Figure 412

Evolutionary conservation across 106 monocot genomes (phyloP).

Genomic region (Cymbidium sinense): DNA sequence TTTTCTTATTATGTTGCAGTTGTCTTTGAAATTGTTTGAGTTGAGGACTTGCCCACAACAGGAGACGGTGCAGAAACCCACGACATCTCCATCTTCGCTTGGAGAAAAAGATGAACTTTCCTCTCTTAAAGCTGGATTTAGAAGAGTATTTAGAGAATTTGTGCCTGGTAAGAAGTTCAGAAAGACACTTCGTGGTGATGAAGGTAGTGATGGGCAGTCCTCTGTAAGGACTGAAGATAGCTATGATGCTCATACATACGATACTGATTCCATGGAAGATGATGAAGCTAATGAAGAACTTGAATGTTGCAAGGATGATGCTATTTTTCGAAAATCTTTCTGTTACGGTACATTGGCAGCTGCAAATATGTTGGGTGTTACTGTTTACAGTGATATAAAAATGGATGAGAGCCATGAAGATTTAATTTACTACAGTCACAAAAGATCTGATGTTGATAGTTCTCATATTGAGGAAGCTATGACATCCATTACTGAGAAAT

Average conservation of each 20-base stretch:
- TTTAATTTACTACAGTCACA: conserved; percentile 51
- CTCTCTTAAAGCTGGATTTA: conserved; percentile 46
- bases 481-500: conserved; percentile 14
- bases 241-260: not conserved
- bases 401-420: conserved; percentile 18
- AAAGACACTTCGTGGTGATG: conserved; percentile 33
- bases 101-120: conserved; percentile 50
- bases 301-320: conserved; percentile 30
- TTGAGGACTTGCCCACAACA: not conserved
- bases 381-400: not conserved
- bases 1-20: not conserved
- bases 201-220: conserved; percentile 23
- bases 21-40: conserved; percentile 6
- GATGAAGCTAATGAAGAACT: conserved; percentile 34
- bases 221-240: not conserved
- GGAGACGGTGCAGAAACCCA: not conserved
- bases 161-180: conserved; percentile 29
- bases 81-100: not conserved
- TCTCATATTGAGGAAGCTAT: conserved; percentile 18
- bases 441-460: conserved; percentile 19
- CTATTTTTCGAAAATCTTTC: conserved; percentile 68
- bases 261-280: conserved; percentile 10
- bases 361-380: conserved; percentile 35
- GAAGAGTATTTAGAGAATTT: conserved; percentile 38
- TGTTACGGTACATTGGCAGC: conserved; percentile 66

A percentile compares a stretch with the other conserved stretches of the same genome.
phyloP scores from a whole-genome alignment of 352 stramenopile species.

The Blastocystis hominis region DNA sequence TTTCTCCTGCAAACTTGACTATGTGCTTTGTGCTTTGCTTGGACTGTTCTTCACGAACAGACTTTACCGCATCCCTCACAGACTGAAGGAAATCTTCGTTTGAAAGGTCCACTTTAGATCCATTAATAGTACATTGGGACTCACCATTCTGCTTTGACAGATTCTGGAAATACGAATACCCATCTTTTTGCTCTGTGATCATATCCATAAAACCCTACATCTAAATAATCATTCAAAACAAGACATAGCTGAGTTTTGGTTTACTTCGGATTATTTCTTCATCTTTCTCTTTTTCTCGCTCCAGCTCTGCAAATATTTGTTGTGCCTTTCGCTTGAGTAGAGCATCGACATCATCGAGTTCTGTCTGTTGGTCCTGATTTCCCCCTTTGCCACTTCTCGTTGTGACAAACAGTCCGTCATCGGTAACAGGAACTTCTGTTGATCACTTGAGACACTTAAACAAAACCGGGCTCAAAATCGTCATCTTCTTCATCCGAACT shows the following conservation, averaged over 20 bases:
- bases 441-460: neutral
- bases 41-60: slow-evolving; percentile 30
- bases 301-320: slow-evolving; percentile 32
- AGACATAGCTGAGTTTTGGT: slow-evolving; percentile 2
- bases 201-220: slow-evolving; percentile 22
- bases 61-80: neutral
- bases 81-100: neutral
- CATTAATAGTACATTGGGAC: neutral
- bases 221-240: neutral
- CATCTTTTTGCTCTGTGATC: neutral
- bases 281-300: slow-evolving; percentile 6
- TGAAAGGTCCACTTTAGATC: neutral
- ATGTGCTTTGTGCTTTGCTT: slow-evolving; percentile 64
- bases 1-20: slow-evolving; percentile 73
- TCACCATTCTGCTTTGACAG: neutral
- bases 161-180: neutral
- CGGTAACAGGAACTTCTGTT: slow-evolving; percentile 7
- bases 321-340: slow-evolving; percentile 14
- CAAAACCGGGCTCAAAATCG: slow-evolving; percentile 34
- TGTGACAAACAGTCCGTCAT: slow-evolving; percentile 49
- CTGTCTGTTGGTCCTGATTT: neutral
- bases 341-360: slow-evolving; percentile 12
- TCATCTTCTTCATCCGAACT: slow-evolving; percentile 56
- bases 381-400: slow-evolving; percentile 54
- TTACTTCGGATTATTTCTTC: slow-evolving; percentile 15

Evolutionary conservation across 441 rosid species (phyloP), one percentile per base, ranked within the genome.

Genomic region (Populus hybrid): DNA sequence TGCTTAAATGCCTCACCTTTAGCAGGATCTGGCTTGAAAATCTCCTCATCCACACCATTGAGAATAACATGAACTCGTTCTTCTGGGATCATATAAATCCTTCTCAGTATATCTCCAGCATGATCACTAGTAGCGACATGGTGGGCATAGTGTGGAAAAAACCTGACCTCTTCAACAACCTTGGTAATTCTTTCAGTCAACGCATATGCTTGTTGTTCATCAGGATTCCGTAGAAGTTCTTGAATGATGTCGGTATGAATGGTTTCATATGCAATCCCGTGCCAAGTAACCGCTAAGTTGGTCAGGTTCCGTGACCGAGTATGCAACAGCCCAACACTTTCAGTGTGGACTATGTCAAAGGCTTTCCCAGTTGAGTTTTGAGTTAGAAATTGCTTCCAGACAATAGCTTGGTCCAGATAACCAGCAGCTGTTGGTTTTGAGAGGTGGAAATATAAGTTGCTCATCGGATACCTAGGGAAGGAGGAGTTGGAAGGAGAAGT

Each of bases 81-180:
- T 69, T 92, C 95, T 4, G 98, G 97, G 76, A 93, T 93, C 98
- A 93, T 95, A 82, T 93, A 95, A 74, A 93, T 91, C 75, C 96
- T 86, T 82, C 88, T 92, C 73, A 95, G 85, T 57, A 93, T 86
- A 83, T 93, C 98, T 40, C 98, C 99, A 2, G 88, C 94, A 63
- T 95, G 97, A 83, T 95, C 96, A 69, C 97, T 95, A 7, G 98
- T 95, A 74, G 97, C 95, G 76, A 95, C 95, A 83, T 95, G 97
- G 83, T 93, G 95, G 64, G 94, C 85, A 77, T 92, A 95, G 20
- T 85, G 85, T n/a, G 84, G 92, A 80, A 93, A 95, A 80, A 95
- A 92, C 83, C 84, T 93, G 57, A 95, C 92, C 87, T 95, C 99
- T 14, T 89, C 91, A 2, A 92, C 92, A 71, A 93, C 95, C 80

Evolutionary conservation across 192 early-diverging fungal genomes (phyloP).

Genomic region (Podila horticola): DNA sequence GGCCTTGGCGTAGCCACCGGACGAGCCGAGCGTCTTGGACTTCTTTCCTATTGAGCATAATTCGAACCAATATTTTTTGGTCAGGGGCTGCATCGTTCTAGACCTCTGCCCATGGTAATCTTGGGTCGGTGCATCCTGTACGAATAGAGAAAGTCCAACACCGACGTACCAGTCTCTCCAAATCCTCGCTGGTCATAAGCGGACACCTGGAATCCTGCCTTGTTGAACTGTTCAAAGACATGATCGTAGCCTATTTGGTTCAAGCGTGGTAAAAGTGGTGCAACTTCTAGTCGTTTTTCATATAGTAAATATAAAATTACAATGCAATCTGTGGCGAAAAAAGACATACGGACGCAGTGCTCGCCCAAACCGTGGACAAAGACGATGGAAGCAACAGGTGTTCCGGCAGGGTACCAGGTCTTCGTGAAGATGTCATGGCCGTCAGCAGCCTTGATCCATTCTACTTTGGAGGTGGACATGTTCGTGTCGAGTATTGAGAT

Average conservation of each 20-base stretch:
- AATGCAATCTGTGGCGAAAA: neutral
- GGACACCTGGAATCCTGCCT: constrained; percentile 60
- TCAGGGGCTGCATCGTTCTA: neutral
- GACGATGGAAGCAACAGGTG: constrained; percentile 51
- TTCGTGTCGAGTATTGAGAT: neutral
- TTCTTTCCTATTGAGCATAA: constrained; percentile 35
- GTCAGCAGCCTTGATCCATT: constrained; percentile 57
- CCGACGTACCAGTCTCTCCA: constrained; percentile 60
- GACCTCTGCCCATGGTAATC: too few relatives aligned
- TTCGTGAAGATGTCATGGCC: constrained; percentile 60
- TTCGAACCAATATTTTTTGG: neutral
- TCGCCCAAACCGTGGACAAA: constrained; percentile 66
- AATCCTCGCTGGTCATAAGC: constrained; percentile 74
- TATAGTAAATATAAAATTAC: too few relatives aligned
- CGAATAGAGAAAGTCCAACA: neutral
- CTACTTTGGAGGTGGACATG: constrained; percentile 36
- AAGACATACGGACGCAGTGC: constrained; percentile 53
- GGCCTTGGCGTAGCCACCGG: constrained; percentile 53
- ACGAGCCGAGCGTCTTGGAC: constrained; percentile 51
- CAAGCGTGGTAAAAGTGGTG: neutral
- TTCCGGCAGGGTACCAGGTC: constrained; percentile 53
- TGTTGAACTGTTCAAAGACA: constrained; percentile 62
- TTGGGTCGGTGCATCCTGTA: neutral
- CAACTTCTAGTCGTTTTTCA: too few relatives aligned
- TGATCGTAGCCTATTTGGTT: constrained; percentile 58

Relationship between nephron with long loops and those with short loops of Henle. In the normal human kidney, approximately 85% of the nephrons have short loops of Henle restricted to the outer medullary zone. These nephrons may be largely responsible for achieving the interstitial osmolality of about 450 mOsm/kg H2O that exists at the transition of the outer and inner medulla. The remaining 15% of human nephrons are juxtamedullary nephrons with long loops of Henle, extending into the inner medullary zone and renal papillae. Together with the parallel hairpin vasa recta, these units are responsible for further increasing interstitial osmolality during antidiuresis to about 1200 mOsm/kg H2O at the tip of the papillae. In experiments with rats, selectively removing the papillae destroys only nephrons originating in the juxtamedullary cortex. In such animal preparations, a severe loss of concentrating capacity during fluid deprivation has been observed. Thus, juxtamedullary nephrons are necessary for achieving a maximal urine osmolality. These pathophysiologic mechanisms help clarify the abnormal findings in sickle cell nephropathy. On the basis of these mechanisms, the concentrating defect in sickle cell disease can be explained as a consequence of the sickling process per se and the resultant ischemic changes in the medullary microcirculation [5]. It has been demonstrated that Hb SS erythrocytes form sickle erythrocytes within seconds when placed in surroundings as hyperosmotic as is the renal medulla during hydropenia [8]. Sickling of renal blood cells causes a significant increase in blood viscosity that could interfere with the normal circulation through the vasa recta, preventing both active and passive accumulation of solute in the papillae necessary to achieve maximally concentrated urine. Increased viscosity of blood and intravascular aggregations of Hb SS erythrocytes could also produce local hypoxia and eventually infarction of the renal papillae.

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